much affection for president assad or for his regime but who fear the unknown, who fear chaos and who fear violence. >> charlie: even his neighbors viewed him as a kind of bulwark against islamist extremism, so if he goes -- >> it's possible. to some extent president assad, like so many of the other leaders in the region, president mubarak is another who has come to mind has tried to justify his iron fist and the monopoly that they and their colleagues have exercised on power by saying that if it's not them it's going to be the islamic fundamentalists and we don't want to see them, do we -- and i think it's been a scarecrow -- maybe a legitimate scarecrow but something that these regimes from egypt in the past to libya and saying if you don't like us wait to see who might come in the aftermath. we don't know the nature of syrian society well enough to guess what will come afterwards.
it could be a very islamist regime. it might not be. let's look at what's happening throughout the region. we're surprised every day by how different elements of civil society come together, and the most extreme don't always prevail, so in the case of syria, i think it's something to think about -- it's certainly something that i'm sure in washington and elsewhere people worry about, but it's not a foregone conclusion. much of it will depend on, again, whether the regime is to fall now, and if it falls, under what conditions, how violent it is or whether it could be done in some relatively peaceful manner. again, what we're seeing now -- the trends we're seag now are worrisome not just because -- we're seeing now are worrisome not just because we're see people killed but because we're seeing a revival of sectarian instincts that the regime seems to be playing very much on this -- circling the wagons, the
alawites, the 10-12% of the country that's allawi te and the regime has benefited from that sect, what would happen to them if the regime were to fall and fueling a sectiar dynamic -- fueling a sectarian dynamic. it's a dangerous game the regime is playing now -- dangerous because if you really think you're going to survive by holding onto the 10-12% of the population that you identify with, that's a very -- that's a very tricky game to play. >> charlie: i want to talk about the neighbors. what are the turks doing? >> turkey, under the lordship of the islamist movement the a.t.p. and prime minister erdowan in particular has invested a huge amount of diplomatic and political capital in trying to build a better relationship with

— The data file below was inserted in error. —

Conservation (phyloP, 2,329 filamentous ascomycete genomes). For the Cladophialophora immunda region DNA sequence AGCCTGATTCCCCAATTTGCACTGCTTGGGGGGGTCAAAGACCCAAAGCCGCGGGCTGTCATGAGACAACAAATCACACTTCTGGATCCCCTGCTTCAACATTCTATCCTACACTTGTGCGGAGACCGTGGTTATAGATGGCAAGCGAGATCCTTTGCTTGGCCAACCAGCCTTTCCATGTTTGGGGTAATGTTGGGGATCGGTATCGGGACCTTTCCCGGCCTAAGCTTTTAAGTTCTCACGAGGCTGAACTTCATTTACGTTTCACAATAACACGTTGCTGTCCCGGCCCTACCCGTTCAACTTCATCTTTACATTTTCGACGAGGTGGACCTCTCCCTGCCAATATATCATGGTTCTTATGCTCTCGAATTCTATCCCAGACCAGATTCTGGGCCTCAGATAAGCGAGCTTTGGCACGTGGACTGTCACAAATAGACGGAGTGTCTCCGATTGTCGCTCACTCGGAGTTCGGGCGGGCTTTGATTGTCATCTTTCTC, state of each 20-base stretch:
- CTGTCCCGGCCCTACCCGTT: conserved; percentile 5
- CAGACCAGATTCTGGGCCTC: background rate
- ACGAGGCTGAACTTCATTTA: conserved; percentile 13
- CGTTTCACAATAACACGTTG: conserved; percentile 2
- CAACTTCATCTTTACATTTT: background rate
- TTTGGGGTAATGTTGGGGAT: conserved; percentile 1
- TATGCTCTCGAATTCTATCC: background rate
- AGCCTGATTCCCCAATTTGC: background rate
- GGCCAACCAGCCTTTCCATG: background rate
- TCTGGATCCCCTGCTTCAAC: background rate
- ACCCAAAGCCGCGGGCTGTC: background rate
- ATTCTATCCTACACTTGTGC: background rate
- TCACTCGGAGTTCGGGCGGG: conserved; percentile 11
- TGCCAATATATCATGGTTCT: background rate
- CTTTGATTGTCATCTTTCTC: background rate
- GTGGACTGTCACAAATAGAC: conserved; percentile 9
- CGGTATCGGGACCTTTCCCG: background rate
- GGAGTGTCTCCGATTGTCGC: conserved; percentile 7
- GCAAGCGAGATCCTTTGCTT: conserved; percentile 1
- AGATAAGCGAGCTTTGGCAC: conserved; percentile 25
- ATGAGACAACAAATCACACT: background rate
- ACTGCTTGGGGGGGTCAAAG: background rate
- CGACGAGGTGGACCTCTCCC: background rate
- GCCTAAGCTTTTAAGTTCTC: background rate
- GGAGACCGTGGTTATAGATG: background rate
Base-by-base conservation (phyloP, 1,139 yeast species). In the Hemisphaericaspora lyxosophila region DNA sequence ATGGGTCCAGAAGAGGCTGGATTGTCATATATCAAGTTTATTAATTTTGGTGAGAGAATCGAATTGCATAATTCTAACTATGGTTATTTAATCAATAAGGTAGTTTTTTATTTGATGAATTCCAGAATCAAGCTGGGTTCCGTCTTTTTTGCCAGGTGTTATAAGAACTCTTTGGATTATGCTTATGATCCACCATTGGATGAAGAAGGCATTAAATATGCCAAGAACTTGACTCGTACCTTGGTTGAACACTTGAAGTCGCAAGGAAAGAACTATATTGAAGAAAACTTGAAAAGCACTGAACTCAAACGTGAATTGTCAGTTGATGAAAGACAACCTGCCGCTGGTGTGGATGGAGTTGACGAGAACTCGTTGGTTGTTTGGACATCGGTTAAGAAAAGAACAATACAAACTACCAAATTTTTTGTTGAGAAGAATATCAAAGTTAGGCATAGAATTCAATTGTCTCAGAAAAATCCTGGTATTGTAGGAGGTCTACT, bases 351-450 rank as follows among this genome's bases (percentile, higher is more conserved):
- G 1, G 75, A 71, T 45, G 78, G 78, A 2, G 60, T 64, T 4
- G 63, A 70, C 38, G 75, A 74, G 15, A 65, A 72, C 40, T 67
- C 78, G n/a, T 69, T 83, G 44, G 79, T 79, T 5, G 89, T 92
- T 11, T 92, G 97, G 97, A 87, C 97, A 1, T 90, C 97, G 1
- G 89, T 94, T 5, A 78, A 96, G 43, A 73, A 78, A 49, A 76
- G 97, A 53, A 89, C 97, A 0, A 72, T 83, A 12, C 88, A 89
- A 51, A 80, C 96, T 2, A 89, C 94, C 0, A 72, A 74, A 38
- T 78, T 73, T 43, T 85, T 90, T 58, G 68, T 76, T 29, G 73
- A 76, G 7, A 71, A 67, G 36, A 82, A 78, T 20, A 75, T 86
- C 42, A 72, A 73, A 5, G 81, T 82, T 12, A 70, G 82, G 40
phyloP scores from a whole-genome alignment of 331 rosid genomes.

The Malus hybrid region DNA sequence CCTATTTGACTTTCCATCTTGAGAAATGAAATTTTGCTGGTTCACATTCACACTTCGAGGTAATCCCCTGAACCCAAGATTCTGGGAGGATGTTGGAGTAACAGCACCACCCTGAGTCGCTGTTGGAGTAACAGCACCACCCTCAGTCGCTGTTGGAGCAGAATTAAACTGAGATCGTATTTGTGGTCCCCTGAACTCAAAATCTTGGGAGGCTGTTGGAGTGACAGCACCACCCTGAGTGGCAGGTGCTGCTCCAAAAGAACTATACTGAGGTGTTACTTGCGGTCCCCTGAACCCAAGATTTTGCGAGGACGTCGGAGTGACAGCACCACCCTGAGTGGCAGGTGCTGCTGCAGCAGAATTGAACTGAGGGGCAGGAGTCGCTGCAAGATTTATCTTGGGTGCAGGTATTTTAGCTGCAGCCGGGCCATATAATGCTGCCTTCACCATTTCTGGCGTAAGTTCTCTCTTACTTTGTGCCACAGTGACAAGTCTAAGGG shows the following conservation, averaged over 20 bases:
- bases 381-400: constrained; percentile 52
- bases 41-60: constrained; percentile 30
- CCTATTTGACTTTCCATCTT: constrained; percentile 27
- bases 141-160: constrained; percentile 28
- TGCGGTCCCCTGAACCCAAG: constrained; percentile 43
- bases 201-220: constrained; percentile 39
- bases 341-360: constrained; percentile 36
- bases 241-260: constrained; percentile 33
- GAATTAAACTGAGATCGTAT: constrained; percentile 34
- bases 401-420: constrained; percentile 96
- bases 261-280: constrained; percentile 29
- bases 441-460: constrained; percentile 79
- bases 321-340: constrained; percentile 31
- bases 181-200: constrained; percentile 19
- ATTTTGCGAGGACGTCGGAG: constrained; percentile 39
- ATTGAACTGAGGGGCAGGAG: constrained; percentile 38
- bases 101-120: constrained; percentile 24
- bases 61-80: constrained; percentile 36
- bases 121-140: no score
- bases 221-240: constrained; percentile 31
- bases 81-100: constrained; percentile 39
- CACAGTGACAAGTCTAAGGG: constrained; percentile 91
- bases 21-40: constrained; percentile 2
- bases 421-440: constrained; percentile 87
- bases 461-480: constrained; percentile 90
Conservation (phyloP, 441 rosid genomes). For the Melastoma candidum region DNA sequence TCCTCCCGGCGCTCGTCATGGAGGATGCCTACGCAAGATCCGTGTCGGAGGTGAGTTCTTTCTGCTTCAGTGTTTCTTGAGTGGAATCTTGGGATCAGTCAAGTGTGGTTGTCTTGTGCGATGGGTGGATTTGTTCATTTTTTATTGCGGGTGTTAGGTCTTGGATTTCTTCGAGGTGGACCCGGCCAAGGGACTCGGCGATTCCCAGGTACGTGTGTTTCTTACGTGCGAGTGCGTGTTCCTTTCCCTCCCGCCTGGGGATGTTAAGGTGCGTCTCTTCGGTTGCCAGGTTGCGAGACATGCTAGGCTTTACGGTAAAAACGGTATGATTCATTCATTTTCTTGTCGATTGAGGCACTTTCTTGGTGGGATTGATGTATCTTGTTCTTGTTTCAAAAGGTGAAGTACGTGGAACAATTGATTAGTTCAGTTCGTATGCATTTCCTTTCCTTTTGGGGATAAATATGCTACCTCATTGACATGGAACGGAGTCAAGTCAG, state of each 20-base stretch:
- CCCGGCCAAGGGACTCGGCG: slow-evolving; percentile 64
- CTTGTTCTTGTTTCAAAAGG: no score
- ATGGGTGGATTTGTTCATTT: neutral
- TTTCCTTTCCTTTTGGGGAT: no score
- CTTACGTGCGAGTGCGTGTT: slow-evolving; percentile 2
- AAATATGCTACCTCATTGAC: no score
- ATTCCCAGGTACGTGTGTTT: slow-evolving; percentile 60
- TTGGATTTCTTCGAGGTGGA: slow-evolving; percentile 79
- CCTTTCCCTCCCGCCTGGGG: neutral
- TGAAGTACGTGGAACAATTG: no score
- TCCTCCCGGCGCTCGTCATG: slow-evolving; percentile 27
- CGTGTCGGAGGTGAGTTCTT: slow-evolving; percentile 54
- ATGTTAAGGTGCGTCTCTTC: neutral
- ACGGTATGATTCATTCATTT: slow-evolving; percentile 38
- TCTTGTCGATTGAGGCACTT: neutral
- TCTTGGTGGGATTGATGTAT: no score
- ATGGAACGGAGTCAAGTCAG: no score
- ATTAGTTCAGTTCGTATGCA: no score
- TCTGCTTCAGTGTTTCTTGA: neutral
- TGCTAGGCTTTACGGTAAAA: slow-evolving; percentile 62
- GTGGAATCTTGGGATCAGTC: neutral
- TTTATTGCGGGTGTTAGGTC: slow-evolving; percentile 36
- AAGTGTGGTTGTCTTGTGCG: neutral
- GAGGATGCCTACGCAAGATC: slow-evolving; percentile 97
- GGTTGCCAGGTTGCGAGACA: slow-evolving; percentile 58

syria, a close relationship with syria. they share a very long border, i heard the foreign minister say not long ago when i was in turkey that syrian survival is vital -- both these countries depend upon one another and both had done an extraordinary job of improving their relationship to the point that i think it's fair to say that for a long time president bashar considered president erdowan his closest ally, his bridge the west and to the possibility of syria maybe changing to some extent its path. we're hearing now -- there is some ambivalence in what turkey is saying. certainly prime minister erdowan has been trying to encourage or impress president assad to reform and not to resort to violence and to resort more to the kind of political reforms that would change the nature of the syrian regime. it's pretty clear that whether assad has wanted to listen to erdowan or not it hasn't worked and at this point what i'm
detecting from the turks is a pretty heavy dose of frkz but also of -- dose of frustration but also worry and anxiety at the fact that the administration heads not been able to take care of the concerns by a reform agenda and i'm hearing from the syrian regime that turkey has given up on them too soon. and again, it's part of this pattern -- maybe this paranoid feeling that the regime has that everyone is against them, which is why they're circling the wagons, why they seem to be much more focused on elements of the regime that are closer to them in terms of their sectarian identity, and the one advice that they seem to be listening to is the advice given by those who they should be least receptive to, and that's the iranians. >> charlie: that's exactly what i was coming to. what do you think they have -- >> i suspect, again, we don't know, all we know is what the obama administration has been saying which is not just that syria has been seeking advice and support from iran but that aircraft iran has been giving